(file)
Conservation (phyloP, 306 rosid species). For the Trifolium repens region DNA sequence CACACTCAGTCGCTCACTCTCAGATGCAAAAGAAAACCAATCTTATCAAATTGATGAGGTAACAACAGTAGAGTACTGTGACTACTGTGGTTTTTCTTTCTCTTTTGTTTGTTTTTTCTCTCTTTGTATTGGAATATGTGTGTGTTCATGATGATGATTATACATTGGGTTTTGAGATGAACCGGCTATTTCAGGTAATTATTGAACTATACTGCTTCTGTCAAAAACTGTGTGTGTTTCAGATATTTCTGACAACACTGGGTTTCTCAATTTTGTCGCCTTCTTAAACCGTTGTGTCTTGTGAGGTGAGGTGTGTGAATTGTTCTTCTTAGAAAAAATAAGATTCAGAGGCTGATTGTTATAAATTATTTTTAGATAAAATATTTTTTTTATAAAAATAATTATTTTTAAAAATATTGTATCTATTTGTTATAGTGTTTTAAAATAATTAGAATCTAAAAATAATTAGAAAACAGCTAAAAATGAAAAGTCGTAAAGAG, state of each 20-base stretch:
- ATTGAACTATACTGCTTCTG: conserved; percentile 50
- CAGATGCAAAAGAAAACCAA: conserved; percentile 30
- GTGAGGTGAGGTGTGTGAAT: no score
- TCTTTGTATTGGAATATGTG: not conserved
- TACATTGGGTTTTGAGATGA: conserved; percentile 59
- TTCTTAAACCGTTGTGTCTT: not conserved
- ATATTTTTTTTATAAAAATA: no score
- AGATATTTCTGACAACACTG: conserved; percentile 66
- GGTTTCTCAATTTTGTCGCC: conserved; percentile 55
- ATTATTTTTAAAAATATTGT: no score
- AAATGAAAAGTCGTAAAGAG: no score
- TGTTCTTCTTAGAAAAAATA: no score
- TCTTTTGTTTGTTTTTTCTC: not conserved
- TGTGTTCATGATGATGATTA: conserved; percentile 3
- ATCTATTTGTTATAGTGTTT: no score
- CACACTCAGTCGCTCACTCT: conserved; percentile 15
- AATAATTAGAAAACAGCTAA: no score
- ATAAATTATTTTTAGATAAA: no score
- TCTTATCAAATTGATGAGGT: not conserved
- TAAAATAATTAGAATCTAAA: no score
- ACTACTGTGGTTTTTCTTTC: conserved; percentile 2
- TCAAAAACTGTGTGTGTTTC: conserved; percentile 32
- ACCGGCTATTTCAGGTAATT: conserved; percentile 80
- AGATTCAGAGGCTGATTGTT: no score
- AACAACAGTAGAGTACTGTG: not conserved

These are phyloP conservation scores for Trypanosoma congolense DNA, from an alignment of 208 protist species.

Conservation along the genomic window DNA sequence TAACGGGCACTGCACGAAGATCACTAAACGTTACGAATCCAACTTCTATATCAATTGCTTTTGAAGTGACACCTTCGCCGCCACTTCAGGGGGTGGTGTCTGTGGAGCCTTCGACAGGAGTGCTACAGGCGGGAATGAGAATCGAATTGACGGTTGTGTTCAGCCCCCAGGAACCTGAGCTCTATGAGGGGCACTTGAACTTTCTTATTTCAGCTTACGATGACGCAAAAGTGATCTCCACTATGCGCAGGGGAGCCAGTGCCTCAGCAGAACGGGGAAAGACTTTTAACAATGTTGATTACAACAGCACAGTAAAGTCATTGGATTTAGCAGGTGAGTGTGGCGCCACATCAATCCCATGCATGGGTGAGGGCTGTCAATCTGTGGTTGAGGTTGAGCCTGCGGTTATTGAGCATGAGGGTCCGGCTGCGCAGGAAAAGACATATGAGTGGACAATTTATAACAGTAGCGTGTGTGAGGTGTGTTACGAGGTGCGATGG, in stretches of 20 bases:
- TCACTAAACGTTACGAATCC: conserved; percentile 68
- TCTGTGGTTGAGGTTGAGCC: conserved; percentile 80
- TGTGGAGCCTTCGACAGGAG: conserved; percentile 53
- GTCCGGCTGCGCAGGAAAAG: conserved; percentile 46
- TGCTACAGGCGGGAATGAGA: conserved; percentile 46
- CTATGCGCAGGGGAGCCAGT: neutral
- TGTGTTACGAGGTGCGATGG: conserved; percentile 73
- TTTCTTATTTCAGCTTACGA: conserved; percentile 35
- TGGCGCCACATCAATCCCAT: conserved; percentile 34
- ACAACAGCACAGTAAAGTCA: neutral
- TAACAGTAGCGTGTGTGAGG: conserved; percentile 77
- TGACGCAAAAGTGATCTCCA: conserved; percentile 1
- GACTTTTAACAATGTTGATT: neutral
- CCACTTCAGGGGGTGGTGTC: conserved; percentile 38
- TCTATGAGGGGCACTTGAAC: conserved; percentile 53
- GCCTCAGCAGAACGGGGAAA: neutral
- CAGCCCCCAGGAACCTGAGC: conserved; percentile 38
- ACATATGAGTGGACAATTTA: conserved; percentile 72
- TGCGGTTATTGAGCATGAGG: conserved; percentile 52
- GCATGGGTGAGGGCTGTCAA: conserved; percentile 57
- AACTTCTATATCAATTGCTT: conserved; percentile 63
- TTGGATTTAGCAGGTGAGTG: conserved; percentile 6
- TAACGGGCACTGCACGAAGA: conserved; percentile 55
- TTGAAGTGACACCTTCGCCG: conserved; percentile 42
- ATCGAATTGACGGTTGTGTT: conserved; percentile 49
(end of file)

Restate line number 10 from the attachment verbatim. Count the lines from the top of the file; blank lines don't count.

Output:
- GGTTTCTCAATTTTGTCGCC: conserved; percentile 55